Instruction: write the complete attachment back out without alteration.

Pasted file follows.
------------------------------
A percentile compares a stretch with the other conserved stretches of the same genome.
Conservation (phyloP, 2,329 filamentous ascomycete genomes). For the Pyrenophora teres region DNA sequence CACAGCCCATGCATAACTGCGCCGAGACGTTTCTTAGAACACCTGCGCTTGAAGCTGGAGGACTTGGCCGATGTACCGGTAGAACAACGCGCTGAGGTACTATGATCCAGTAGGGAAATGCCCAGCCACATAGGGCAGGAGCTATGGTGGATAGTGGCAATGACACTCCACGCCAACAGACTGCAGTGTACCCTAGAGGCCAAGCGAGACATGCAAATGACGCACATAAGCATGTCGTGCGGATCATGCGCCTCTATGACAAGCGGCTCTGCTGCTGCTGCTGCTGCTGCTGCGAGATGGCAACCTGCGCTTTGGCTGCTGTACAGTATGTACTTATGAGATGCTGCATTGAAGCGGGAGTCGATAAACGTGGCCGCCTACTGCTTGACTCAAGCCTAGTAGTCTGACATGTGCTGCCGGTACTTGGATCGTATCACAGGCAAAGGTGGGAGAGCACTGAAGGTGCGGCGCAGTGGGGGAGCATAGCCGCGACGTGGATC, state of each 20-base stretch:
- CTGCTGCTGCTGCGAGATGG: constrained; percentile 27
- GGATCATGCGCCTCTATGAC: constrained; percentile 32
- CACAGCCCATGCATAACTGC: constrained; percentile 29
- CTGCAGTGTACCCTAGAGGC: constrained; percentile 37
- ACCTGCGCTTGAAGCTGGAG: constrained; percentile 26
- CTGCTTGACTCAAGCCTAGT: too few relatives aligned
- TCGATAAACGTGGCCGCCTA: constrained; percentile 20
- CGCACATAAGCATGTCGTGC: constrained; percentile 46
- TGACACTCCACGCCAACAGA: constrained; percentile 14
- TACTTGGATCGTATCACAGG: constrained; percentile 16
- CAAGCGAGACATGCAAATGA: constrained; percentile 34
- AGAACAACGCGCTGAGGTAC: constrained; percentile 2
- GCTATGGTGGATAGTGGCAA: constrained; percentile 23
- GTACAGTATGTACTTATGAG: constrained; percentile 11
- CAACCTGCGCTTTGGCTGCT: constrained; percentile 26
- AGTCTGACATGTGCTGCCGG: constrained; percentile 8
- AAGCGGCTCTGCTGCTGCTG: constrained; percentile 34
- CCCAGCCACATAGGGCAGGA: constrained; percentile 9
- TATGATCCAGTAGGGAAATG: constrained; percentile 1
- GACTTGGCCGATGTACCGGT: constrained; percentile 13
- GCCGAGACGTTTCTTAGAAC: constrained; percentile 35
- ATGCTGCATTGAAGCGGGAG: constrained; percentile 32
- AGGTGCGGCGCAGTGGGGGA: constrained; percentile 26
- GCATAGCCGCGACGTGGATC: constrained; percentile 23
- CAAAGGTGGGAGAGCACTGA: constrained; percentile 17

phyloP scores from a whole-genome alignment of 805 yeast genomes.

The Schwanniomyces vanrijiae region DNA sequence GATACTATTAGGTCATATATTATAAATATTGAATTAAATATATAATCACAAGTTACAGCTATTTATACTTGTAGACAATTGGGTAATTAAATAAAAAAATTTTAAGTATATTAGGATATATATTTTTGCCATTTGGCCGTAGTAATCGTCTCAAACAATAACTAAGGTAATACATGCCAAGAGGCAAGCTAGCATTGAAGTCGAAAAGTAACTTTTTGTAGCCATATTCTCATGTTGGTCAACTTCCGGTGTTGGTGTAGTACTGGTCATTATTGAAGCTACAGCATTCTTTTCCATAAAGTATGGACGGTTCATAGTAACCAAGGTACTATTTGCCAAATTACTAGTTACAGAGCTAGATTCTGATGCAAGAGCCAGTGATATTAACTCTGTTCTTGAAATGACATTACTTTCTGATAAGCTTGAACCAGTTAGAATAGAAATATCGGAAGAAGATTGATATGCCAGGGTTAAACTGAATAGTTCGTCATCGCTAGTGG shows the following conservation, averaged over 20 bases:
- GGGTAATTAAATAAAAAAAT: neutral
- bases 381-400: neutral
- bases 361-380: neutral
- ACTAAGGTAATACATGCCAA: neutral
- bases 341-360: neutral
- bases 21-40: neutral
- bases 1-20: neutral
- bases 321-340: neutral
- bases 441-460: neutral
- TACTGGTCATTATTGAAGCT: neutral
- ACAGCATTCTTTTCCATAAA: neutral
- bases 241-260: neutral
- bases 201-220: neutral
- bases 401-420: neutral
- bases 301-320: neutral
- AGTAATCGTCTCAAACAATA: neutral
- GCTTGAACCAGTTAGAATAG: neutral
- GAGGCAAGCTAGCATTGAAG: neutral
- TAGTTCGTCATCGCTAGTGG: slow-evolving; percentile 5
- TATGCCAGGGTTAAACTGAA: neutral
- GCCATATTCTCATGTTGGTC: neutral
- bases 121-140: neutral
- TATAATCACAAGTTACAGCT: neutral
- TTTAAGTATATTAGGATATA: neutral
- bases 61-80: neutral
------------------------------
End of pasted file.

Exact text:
A percentile compares a stretch with the other conserved stretches of the same genome.
Conservation (phyloP, 2,329 filamentous ascomycete genomes). For the Pyrenophora teres region DNA sequence CACAGCCCATGCATAACTGCGCCGAGACGTTTCTTAGAACACCTGCGCTTGAAGCTGGAGGACTTGGCCGATGTACCGGTAGAACAACGCGCTGAGGTACTATGATCCAGTAGGGAAATGCCCAGCCACATAGGGCAGGAGCTATGGTGGATAGTGGCAATGACACTCCACGCCAACAGACTGCAGTGTACCCTAGAGGCCAAGCGAGACATGCAAATGACGCACATAAGCATGTCGTGCGGATCATGCGCCTCTATGACAAGCGGCTCTGCTGCTGCTGCTGCTGCTGCTGCGAGATGGCAACCTGCGCTTTGGCTGCTGTACAGTATGTACTTATGAGATGCTGCATTGAAGCGGGAGTCGATAAACGTGGCCGCCTACTGCTTGACTCAAGCCTAGTAGTCTGACATGTGCTGCCGGTACTTGGATCGTATCACAGGCAAAGGTGGGAGAGCACTGAAGGTGCGGCGCAGTGGGGGAGCATAGCCGCGACGTGGATC, state of each 20-base stretch:
- CTGCTGCTGCTGCGAGATGG: constrained; percentile 27
- GGATCATGCGCCTCTATGAC: constrained; percentile 32
- CACAGCCCATGCATAACTGC: constrained; percentile 29
- CTGCAGTGTACCCTAGAGGC: constrained; percentile 37
- ACCTGCGCTTGAAGCTGGAG: constrained; percentile 26
- CTGCTTGACTCAAGCCTAGT: too few relatives aligned
- TCGATAAACGTGGCCGCCTA: constrained; percentile 20
- CGCACATAAGCATGTCGTGC: constrained; percentile 46
- TGACACTCCACGCCAACAGA: constrained; percentile 14
- TACTTGGATCGTATCACAGG: constrained; percentile 16
- CAAGCGAGACATGCAAATGA: constrained; percentile 34
- AGAACAACGCGCTGAGGTAC: constrained; percentile 2
- GCTATGGTGGATAGTGGCAA: constrained; percentile 23
- GTACAGTATGTACTTATGAG: constrained; percentile 11
- CAACCTGCGCTTTGGCTGCT: constrained; percentile 26
- AGTCTGACATGTGCTGCCGG: constrained; percentile 8
- AAGCGGCTCTGCTGCTGCTG: constrained; percentile 34
- CCCAGCCACATAGGGCAGGA: constrained; percentile 9
- TATGATCCAGTAGGGAAATG: constrained; percentile 1
- GACTTGGCCGATGTACCGGT: constrained; percentile 13
- GCCGAGACGTTTCTTAGAAC: constrained; percentile 35
- ATGCTGCATTGAAGCGGGAG: constrained; percentile 32
- AGGTGCGGCGCAGTGGGGGA: constrained; percentile 26
- GCATAGCCGCGACGTGGATC: constrained; percentile 23
- CAAAGGTGGGAGAGCACTGA: constrained; percentile 17

phyloP scores from a whole-genome alignment of 805 yeast genomes.

The Schwanniomyces vanrijiae region DNA sequence GATACTATTAGGTCATATATTATAAATATTGAATTAAATATATAATCACAAGTTACAGCTATTTATACTTGTAGACAATTGGGTAATTAAATAAAAAAATTTTAAGTATATTAGGATATATATTTTTGCCATTTGGCCGTAGTAATCGTCTCAAACAATAACTAAGGTAATACATGCCAAGAGGCAAGCTAGCATTGAAGTCGAAAAGTAACTTTTTGTAGCCATATTCTCATGTTGGTCAACTTCCGGTGTTGGTGTAGTACTGGTCATTATTGAAGCTACAGCATTCTTTTCCATAAAGTATGGACGGTTCATAGTAACCAAGGTACTATTTGCCAAATTACTAGTTACAGAGCTAGATTCTGATGCAAGAGCCAGTGATATTAACTCTGTTCTTGAAATGACATTACTTTCTGATAAGCTTGAACCAGTTAGAATAGAAATATCGGAAGAAGATTGATATGCCAGGGTTAAACTGAATAGTTCGTCATCGCTAGTGG shows the following conservation, averaged over 20 bases:
- GGGTAATTAAATAAAAAAAT: neutral
- bases 381-400: neutral
- bases 361-380: neutral
- ACTAAGGTAATACATGCCAA: neutral
- bases 341-360: neutral
- bases 21-40: neutral
- bases 1-20: neutral
- bases 321-340: neutral
- bases 441-460: neutral
- TACTGGTCATTATTGAAGCT: neutral
- ACAGCATTCTTTTCCATAAA: neutral
- bases 241-260: neutral
- bases 201-220: neutral
- bases 401-420: neutral
- bases 301-320: neutral
- AGTAATCGTCTCAAACAATA: neutral
- GCTTGAACCAGTTAGAATAG: neutral
- GAGGCAAGCTAGCATTGAAG: neutral
- TAGTTCGTCATCGCTAGTGG: slow-evolving; percentile 5
- TATGCCAGGGTTAAACTGAA: neutral
- GCCATATTCTCATGTTGGTC: neutral
- bases 121-140: neutral
- TATAATCACAAGTTACAGCT: neutral
- TTTAAGTATATTAGGATATA: neutral
- bases 61-80: neutral